Adrenergic drugs (Table 39.2) used for the manage-ment of acute and chronic asthma are epinephrine (Primatene), isoproterenol (Isuprel), and a group of adrenoceptor agonists, including albuterol (Proventil, Ventolin, Salbutamol), terbutaline (Brethine, Brethaire), and salmeterol (Serevent), that are relatively selective for β2-adrenoceptors . This class of agents has become the mainstay of modern bronchodila-tor therapy. These agents are used both as needed to re-verse acute episodes of bronchospasm and prophylacti-cally to maintain airway patency over the long term.
The principal pharmacological effects that may be observed in hu-mans treated for bronchospasm are bronchodilation, tachycardia, anxiety, and tremor. Stimulating β2-adreno-ceptors produces all of these effects either directly or indirectly.
Epinephrine activates both α - and β-adrenoceptors, whereas isoproterenol is selective for β-adrenoceptors but does not discriminate between β1- and β2-adreno-ceptors. Much-improved selectivity is offered by agents such as albuterol, terbutaline, and salmeterol. These compounds have a higher affinity for β2-adrenoceptors, the predominant subtype in the airway, than for β1-adrenoceptors. Other β2-selective adrenomimetics used as bronchodilators are bitolterol (Tornalate) and pirbuterol (Maxair). Metaproterenol (Alupent), another - adrenomimetic used as a bronchodilator, is less selec-tive for β2-adrenoceptors than is albuterol or terbu-taline.
Epinephrine administered subcutaneously is used to manage severe acute episodes of bronchospasm and status asthmaticus. In addition to its bronchodilator ac-tivity through β-adrenoceptor stimulation, a portion of the therapeutic utility of epinephrine in these acute set-tings may be due to a reduction in pulmonary edema as a result of pulmonary vasoconstriction, the latter effect resulting from α-adrenoceptor stimulation. The effects on pulmonary function are quite rapid, with peak ef-fects occurring within 5 to 15 minutes. Measurable im-provement in pulmonary function is maintained for up to 4 hours. The characteristic cardiovascular effects seen at therapeutic doses of epinephrine include increased heart rate, increased cardiac output, increased stroke volume, an elevation of systolic pressure and decrease in diastolic pressure, and a decrease in systemic vascular resistance. The cardiovascular response to epinephrine represents the algebraic sum of both α - and β-adreno-ceptor stimulation. A decrease in diastolic blood pres-sure and a decrease in systemic vascular resistance are reflections of vasodilation, a β2-adrenoceptor response. The increase in heart rate and systolic pressure is the re-sult of either a direct effect of epinephrine on the myo-cardium, primarily a 1 effect, or a reflex action pro-voked by a decrease in peripheral resistance, mean arterial pressure, or both. Overt α-adrenoceptor effects, such as systemic vasoconstriction, are not obvious un-less large doses are used.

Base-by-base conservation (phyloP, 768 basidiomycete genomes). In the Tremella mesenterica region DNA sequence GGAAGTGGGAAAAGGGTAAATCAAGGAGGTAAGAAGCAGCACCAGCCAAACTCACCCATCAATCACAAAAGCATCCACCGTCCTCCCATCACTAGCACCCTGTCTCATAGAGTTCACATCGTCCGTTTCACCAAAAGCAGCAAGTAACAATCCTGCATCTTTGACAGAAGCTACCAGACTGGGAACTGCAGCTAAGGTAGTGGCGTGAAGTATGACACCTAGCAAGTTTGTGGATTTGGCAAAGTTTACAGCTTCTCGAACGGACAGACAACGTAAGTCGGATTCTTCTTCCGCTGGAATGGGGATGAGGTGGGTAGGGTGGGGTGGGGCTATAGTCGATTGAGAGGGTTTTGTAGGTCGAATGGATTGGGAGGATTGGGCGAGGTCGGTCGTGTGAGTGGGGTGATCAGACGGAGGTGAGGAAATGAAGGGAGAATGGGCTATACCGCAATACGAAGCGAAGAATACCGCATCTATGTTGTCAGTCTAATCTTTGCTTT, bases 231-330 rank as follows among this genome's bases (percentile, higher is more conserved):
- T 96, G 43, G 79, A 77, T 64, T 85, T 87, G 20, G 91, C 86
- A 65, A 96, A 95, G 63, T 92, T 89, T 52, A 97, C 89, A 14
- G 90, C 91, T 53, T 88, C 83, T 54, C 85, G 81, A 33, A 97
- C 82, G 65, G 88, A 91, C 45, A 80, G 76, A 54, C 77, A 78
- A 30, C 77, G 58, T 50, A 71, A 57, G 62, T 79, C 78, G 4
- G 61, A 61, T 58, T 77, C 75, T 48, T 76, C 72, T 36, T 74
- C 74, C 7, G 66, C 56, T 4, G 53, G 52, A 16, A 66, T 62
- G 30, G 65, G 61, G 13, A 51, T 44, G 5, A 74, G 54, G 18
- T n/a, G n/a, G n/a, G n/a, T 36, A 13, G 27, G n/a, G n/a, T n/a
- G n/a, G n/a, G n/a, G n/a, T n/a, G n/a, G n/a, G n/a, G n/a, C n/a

Isoproterenol is administered almost exclusively by inhalation from metered-dose inhalers or from nebuliz-ers. The response to inhaled isoproterenol and other in-haled adrenomimetics is instantaneous. The action of isoproterenol is short-lived, although an objective measurement of pulmonary function has shown an ef-fective duration of up to 3 hours. When it is adminis-tered by inhalation, the cardiac effects of isoproterenol are relatively mild, although in some cases a substantial increase in heart rate occurs.
Terbutaline and albuterol are administered either orally or by inhalation, whereas salmeterol is given by inhalation only. All three agents are relatively selective for β2-adrenoceptors and theoretically are capable of producing bronchodilation with minimal cardiac stimu-lation. However, the term 2-selectivity is a pharmaco-logical classification based primarily on the relative po-tency of an individual adrenomimetic to stimulate the pulmonary or the cardiovascular system. Indeed, β2-agonists invariably produce a degree of tachycardia at large doses, either by activating sympathetic reflex pathways as a consequence of systemic vasodilation or by directly stimulating cardiac β1-adrenoceptors. In ad-dition, a significant number of β2-adrenoceptors are present in the human heart, and stimulation of these re-ceptors may contribute to the cardiac effects of β2-adrenoceptor agonists.